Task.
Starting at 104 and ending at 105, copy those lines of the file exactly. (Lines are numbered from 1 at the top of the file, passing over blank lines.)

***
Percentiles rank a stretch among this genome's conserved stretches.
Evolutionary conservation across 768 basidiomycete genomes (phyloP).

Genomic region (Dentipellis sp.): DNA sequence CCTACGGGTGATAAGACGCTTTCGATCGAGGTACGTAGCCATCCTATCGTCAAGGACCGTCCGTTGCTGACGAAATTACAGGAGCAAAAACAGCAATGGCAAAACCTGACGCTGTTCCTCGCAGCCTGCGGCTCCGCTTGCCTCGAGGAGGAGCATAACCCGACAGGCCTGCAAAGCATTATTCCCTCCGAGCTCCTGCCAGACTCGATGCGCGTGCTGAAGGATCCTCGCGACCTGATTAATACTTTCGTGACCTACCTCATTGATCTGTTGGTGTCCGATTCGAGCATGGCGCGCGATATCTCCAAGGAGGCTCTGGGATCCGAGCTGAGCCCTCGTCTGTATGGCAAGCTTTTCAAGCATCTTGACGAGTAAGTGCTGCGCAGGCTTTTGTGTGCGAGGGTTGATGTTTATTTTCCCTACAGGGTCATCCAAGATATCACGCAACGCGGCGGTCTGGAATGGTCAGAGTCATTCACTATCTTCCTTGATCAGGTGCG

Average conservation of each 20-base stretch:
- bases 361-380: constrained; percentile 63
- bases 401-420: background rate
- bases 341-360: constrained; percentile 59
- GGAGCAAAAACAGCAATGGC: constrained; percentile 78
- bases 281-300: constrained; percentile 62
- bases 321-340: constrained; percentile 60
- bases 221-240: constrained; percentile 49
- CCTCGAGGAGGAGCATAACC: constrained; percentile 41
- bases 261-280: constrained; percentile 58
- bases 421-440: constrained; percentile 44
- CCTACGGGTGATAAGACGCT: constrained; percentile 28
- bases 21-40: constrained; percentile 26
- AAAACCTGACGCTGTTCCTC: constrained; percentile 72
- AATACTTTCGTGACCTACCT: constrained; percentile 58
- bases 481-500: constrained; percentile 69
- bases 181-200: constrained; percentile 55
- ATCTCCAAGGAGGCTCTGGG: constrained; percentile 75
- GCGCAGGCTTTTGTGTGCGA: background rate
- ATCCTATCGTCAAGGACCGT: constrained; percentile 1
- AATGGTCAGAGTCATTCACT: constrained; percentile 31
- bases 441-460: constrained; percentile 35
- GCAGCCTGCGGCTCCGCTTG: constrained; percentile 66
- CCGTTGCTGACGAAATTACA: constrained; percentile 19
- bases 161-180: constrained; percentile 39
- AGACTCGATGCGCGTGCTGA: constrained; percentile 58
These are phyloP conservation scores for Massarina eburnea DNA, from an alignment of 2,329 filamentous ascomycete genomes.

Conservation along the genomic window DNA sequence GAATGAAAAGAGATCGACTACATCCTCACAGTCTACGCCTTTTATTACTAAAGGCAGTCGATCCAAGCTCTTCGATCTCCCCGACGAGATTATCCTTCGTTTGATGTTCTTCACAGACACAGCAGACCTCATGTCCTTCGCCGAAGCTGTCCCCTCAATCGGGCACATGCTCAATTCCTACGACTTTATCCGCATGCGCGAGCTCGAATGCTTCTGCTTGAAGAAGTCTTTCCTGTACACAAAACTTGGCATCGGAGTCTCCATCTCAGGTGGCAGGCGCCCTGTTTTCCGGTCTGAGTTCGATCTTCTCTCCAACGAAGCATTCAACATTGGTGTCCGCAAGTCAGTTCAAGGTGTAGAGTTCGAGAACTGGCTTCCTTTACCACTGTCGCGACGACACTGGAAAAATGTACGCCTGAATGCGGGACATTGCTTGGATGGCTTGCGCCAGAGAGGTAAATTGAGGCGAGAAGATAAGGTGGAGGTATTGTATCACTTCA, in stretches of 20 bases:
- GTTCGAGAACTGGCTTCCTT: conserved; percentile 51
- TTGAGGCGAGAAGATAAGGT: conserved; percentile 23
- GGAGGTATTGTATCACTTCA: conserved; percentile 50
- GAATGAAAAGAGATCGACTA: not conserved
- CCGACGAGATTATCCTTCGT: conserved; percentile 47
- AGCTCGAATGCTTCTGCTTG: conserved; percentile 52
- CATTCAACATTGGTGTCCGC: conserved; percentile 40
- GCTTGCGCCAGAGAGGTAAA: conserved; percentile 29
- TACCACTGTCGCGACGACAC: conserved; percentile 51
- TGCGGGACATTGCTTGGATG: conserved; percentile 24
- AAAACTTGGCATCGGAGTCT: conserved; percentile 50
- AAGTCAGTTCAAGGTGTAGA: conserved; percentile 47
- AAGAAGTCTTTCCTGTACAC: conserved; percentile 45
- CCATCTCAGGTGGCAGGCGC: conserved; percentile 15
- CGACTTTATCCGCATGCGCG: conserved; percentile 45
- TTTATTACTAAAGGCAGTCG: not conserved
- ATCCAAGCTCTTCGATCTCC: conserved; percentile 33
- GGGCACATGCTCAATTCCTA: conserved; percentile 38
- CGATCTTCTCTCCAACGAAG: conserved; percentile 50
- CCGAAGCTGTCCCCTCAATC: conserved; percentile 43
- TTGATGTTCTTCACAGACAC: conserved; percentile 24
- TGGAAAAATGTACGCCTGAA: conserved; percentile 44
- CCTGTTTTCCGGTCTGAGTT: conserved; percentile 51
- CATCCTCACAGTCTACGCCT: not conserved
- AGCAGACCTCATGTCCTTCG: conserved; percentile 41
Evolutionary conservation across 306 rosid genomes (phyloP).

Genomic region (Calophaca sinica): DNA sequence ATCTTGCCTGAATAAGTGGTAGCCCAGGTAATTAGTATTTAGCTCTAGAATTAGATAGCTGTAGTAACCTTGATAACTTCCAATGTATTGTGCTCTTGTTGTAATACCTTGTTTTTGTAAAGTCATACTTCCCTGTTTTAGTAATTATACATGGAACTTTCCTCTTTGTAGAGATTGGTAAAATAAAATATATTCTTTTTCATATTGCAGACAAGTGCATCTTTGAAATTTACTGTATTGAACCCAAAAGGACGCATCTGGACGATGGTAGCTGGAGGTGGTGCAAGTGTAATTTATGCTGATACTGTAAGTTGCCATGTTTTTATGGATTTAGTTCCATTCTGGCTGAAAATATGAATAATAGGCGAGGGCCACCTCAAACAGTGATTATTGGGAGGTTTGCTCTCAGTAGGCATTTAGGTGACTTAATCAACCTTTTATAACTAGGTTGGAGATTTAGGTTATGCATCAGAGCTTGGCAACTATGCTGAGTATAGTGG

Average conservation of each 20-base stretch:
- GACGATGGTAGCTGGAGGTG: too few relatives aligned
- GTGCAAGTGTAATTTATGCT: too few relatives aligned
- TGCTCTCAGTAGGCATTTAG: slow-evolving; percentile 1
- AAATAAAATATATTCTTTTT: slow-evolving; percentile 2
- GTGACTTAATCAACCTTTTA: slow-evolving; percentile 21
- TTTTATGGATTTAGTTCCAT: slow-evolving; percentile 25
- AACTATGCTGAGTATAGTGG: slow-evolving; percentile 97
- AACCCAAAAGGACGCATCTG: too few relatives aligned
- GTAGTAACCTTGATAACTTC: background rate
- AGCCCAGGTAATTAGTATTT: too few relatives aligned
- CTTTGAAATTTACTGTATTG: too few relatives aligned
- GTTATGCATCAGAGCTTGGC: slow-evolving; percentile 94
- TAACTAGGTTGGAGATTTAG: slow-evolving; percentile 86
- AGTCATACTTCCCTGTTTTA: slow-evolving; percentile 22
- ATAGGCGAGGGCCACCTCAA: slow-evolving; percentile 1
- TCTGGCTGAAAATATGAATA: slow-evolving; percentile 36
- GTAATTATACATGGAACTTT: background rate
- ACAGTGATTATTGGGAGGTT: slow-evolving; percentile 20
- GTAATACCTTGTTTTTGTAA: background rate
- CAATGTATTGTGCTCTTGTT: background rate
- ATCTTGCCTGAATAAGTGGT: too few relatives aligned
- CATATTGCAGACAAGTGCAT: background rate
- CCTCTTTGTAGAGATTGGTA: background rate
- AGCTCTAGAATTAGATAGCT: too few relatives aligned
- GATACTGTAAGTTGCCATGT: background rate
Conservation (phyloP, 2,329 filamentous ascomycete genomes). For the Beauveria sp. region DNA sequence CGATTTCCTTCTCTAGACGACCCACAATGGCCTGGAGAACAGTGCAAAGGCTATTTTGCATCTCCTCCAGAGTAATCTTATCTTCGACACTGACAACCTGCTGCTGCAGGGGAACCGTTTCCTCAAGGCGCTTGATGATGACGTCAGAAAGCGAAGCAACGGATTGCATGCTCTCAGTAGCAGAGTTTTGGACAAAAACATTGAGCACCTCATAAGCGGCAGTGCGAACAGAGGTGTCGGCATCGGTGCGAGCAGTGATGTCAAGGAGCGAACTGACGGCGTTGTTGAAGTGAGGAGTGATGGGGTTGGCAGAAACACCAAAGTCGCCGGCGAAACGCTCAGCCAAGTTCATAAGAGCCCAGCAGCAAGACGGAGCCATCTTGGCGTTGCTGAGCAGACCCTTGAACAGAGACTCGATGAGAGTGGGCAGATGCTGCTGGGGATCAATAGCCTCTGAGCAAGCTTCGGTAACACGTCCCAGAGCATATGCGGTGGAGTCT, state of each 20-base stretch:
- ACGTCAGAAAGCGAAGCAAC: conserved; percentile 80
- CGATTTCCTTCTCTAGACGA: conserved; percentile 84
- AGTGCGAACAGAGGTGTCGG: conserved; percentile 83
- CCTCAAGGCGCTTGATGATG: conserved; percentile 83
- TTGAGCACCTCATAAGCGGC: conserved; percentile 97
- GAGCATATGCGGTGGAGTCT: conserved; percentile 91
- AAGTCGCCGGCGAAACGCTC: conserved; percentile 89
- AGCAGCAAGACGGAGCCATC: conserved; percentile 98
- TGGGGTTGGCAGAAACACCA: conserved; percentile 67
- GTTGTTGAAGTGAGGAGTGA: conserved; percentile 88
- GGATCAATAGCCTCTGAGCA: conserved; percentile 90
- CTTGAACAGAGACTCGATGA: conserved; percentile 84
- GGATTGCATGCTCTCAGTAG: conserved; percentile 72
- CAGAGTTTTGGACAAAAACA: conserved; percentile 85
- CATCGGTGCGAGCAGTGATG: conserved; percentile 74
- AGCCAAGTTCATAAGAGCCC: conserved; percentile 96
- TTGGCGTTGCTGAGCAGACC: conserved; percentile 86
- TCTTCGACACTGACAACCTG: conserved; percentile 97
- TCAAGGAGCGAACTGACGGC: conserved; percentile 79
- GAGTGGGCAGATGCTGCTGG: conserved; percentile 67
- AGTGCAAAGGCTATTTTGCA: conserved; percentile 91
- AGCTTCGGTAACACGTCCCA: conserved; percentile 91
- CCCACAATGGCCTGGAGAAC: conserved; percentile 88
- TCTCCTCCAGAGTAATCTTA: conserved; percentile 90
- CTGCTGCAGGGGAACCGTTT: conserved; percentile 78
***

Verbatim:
- TCAAGGAGCGAACTGACGGC: conserved; percentile 79
- GAGTGGGCAGATGCTGCTGG: conserved; percentile 67